Category Archives: Reference sites

R. Cobb: A matter of class consciousness

R. Cobb [previously], the most brilliant underground editorial cartoonist of the 1960’s and 70’s, drew this one 49 years ago for the late, great Los Angeles Free Press, proving some attitudes never seem to change:

And 50 years ago, he drew this one, especially relevant now in light of this story:

The war on WikiLeaks heats up

Perhaps the most important single website for the press and public who want to expose the inner workings of the institutions which govern our lives through increasingly intrusive means is WikiLeaks.

An Internet site which publishes classified documents from the world’s intelligence agencies and the inner sanctums of the corporateers, WikiLeaks has been under increasing attack—which they have demonstrated by posting such documents as a 32-page U.S. intelligence study [pdf warning] on just that.

Thanks to WikliLeaks, Iceland’s citizens were able to see a secret report from one of the banks whose reckless practices brought down that nation’s economy.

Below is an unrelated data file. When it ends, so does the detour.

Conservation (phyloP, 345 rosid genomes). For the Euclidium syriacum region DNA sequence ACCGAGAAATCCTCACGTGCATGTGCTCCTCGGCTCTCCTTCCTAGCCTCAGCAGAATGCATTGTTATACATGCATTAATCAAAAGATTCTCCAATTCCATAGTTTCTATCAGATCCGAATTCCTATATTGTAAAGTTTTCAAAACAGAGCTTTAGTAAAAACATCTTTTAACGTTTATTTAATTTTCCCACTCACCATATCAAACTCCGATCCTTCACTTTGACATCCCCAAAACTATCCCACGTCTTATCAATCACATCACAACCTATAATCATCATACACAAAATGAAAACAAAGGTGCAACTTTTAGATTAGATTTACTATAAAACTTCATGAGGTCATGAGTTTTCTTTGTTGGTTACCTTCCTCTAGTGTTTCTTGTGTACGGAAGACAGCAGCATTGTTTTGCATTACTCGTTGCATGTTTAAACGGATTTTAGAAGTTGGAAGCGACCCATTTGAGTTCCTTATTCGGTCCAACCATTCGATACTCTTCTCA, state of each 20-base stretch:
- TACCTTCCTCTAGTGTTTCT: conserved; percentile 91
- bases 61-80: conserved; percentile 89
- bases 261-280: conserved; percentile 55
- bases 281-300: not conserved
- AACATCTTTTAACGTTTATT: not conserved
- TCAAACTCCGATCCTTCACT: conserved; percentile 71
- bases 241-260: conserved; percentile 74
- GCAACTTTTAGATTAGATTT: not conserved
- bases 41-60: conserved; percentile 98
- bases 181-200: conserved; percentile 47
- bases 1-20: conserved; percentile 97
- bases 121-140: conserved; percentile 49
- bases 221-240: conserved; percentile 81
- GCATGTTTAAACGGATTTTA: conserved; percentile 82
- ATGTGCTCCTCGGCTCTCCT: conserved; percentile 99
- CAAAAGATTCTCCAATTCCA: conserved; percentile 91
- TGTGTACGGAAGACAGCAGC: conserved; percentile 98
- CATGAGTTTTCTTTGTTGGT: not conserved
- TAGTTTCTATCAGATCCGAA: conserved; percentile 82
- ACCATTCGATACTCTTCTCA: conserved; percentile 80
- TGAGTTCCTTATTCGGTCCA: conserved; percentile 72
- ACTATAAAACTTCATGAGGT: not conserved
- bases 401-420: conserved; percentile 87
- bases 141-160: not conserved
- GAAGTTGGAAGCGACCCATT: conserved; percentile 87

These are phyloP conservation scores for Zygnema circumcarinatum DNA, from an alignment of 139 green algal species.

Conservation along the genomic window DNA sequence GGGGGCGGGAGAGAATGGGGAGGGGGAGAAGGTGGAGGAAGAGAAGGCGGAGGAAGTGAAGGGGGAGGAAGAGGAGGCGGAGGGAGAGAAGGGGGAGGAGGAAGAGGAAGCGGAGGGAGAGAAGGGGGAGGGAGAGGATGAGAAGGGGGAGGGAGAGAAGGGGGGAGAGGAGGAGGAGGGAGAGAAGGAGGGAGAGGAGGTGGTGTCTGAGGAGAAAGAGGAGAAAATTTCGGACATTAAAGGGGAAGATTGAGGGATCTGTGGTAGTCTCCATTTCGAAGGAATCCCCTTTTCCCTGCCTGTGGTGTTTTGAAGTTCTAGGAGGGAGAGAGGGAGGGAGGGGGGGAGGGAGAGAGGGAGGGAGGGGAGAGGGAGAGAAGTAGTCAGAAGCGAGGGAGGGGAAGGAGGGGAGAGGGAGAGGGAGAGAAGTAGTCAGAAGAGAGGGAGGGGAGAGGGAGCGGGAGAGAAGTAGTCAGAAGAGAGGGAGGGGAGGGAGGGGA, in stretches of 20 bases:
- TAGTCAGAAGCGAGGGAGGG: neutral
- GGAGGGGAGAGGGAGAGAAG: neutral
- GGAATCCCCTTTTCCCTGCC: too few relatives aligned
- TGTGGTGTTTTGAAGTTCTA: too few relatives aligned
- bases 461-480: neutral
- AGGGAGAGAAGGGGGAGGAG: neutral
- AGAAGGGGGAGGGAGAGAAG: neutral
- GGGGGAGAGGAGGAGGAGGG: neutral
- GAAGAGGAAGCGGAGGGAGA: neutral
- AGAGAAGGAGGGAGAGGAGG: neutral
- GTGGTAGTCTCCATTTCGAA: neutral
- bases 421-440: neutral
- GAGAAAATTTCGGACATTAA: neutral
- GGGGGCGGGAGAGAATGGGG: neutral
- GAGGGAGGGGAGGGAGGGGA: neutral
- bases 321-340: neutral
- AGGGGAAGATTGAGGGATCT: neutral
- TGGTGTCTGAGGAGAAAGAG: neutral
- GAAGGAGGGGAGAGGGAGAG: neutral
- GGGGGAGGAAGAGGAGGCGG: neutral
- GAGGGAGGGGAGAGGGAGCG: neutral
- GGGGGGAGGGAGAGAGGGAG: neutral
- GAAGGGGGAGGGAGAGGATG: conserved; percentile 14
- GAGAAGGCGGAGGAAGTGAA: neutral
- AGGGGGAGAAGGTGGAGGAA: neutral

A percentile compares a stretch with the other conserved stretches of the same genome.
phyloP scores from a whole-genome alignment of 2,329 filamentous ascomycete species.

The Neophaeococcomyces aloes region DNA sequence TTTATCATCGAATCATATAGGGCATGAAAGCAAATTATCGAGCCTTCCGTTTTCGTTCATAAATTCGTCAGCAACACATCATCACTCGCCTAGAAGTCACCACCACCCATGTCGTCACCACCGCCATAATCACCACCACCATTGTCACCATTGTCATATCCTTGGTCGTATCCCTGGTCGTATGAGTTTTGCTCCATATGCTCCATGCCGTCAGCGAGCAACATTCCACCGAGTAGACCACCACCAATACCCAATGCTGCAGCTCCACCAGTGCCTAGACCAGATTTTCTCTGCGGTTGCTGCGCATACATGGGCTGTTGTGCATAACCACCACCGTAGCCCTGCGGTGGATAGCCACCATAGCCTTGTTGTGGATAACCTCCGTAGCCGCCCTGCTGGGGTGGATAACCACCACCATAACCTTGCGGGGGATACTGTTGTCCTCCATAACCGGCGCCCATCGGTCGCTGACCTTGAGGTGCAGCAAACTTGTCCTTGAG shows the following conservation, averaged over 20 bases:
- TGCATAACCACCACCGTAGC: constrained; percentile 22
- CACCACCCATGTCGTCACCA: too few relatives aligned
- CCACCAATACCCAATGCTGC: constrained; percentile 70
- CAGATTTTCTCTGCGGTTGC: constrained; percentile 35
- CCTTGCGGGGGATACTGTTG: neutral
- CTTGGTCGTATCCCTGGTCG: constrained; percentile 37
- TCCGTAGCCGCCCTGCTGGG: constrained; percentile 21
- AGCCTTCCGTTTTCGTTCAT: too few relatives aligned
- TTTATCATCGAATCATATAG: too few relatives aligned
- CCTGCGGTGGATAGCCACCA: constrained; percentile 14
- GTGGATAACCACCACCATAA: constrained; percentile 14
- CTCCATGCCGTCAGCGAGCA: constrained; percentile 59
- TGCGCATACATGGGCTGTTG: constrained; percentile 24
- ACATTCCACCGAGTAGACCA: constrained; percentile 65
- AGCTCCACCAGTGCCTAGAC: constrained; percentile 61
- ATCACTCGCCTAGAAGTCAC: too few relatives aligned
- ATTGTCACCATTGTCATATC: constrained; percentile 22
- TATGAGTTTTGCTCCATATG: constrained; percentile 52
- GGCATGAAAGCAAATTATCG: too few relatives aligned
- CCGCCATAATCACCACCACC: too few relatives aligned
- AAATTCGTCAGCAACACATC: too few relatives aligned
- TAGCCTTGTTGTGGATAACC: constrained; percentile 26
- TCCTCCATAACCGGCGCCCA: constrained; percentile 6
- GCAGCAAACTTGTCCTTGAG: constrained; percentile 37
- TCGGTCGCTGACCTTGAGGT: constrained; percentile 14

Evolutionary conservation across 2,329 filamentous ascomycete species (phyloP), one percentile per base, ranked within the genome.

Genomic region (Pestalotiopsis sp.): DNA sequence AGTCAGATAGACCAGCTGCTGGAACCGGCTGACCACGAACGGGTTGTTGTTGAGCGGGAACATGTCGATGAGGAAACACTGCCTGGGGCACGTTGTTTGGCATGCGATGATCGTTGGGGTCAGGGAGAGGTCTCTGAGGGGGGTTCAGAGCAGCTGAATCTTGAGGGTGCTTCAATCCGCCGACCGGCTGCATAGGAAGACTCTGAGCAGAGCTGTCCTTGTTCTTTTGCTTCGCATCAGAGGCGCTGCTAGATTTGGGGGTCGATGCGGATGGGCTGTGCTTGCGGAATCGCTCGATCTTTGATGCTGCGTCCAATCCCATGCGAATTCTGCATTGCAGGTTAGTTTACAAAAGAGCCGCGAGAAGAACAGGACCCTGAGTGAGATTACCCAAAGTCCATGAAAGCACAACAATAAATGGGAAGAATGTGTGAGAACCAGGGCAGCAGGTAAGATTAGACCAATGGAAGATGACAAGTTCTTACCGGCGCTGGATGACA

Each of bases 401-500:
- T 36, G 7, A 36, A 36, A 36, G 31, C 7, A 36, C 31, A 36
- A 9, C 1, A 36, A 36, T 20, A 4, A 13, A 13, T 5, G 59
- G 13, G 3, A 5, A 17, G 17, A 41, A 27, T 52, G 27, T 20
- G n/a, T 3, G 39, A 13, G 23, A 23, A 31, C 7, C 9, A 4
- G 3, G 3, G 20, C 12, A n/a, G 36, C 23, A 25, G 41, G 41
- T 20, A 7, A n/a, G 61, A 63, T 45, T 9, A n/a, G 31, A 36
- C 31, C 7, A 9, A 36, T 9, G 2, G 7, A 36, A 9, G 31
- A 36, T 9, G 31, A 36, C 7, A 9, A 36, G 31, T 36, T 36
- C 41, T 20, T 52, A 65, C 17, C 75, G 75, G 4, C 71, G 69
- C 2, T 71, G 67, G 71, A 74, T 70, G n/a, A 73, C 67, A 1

Julian Assange, the site’s creator, has detailed apparent esponage efforts by the U.S. and other nations in his latest post, an editorial available here. Assange writes:

Over the last few years, WikiLeaks has been the subject of hostile acts by security organizations. In the developing world, these range from the appalling assassination of two related human rights lawyers in Nairobi last March (an armed attack on my compound there in 2007 is still unattributed) to an unsuccessful mass attack by Chinese computers on our servers in Stockholm, after we published photos of murders in Tibet. In

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Useful tools for digging dirt

As a journalist, esnl‘s obsessed with information, and two wiki-based websites, one of them new, offer an extraordinary and growing about of information about the rich and powerful, their institutions, and their relations with others in the monied classes.

Reporters and inverstigators love link-analysis charts, diagrams showing the connections between targets of their investigations and others who might be worthy of a look-see.  Named for “muckety-mucks,” this website lets the reader do name searches, with the results displayed in chart form. Very useful.

The new entry in the field, LitteSis doesn’t offer the eye-catching link analysis, but it does reveal the connections, adding for good measure the political contributions of the folks in question. As more and me users contribute additional data, the site’s certain to become indispensible for anyone looking to explre the patterns of power and deep politics. [Yet another extravagant esnl HT to moussequetaire.]